Crash dieting fucks up your Leptin (satiety hormone) and Ghrelin (hunger hormone) for years. There’s lots of good science about this now.  Leptin and Ghrelin are parts of our metabolism. (Fast weight loss also affects other elements of your metabolism, but these are the main ones and are simplest to explain.)

When your satiety (fullness) signals and your hunger signals are out of whack, that is when people can’t control their eating and binge and yo-yo.

All those “serial starters” crash diet, overeat, rinse and repeat.

 

Fast weight loss causes yo-yo weight gain

 

There’s no point doing a crazy diet you hate then going right back to eating the way you used to. Hello yo-yo!

And that’s assuming you can even stick to the crazy diet long enough to lose any weight!

 

Please talk to a doctor and/or dietitian about your health and dietary requirements regularly.

People seem to think “eating healthy” or “losing weight” means punishing yourself.

Kale, steamed chicken, and 6 hours in the gym a week… Sound familiar?

The endless hype about motivation is your weight loss worst enemy.

 

The idea is to learn how to eat sustainably for the rest of your life. 

 

You don’t even need to “eat less and move more” (a saying which causes a lot of extremism). You could just do one or the other.
Eat back your exercise calories!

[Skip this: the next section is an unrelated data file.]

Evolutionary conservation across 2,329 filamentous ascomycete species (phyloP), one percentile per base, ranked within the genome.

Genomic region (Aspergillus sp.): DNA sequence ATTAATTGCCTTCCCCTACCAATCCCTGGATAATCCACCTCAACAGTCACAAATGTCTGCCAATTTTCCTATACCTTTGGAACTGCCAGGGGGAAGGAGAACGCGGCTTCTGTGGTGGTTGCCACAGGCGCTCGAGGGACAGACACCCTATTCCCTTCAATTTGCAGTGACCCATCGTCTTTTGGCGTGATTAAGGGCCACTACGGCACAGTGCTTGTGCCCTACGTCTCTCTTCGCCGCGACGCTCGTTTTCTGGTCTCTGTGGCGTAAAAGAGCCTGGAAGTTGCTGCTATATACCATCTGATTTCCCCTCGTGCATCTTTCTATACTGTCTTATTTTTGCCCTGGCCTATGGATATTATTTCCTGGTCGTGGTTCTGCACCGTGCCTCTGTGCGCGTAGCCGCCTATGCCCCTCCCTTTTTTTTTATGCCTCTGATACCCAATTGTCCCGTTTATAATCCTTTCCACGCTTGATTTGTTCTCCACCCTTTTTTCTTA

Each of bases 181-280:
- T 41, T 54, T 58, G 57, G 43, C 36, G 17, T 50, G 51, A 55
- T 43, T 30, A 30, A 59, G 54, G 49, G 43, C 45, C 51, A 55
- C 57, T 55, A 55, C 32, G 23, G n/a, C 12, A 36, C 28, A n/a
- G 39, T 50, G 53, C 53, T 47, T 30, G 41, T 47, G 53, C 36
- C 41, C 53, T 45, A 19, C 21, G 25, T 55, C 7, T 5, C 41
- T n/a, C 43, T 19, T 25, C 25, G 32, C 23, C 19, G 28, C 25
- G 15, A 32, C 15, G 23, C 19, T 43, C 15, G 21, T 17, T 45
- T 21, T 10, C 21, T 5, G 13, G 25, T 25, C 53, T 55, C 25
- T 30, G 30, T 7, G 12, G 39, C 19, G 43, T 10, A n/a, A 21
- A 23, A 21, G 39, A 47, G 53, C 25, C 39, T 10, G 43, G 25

If you’re already eating less food overall every day, if you fuel the exercise you do, it’s still going to mean you will lose weight.

 

If you don’t eat exercise calories back, that’s when you lose muscle, get weaker, move less, get really hungry, and can end up with an eating disorder, or crashing and burning and failing to reach goal weight.

 

Then when you fail, you go back to your bad habits and gain more weight back than you lost because your hormones and your perception of food can’t regulate your hunger.

You don’t have to count calories to lose weight, but you need an understanding of the body’s general “Energy Equation”. (A calorie is a unit of energy.)

 

  • Small men less than 15 lb overweight should eat at least 1500 calories a day when dieting, plus what they burn in exercise;
  • Small women less than 15 lb overweight should eat a minimum of 1200 calories, plus what they burn in exercise.

 

If you’re taller and/or heavier, you need to eat more because you need more energy to move yourself around.

 

These calorie figures are the bare minimum you need to function normally while still losing weight.

There are a couple of other general guidelines about weight loss rates.

 

One is not to lose more than 1% of your body weight a week.

 

Or:

 

If you are around 10 kg or 20 lb overweight:

  • To lose 1 kg = 28,000 kilojoule deficit: Should not take less than 4 weeks. E.g. 1000 kj or one Mars bar less a day than if you’re maintaining.
  • To lose 1 lb = 3,500 calorie deficit: Should not take less than 2 weeks. E.g. 250 kcal a day less.

If you try to lose it faster, you’ll gain it back fast!

 

I’ve seen this too:

If you have 75+ lbs to lose 2 lbs/week is ideal (1,000 calorie daily deficit)

If you have 40-75 lbs to lose 1.5 lbs/week is ideal (750 calorie daily deficit)

If you have 25-40 lbs to lose 1 lbs/week is ideal (500 calorie daily deficit)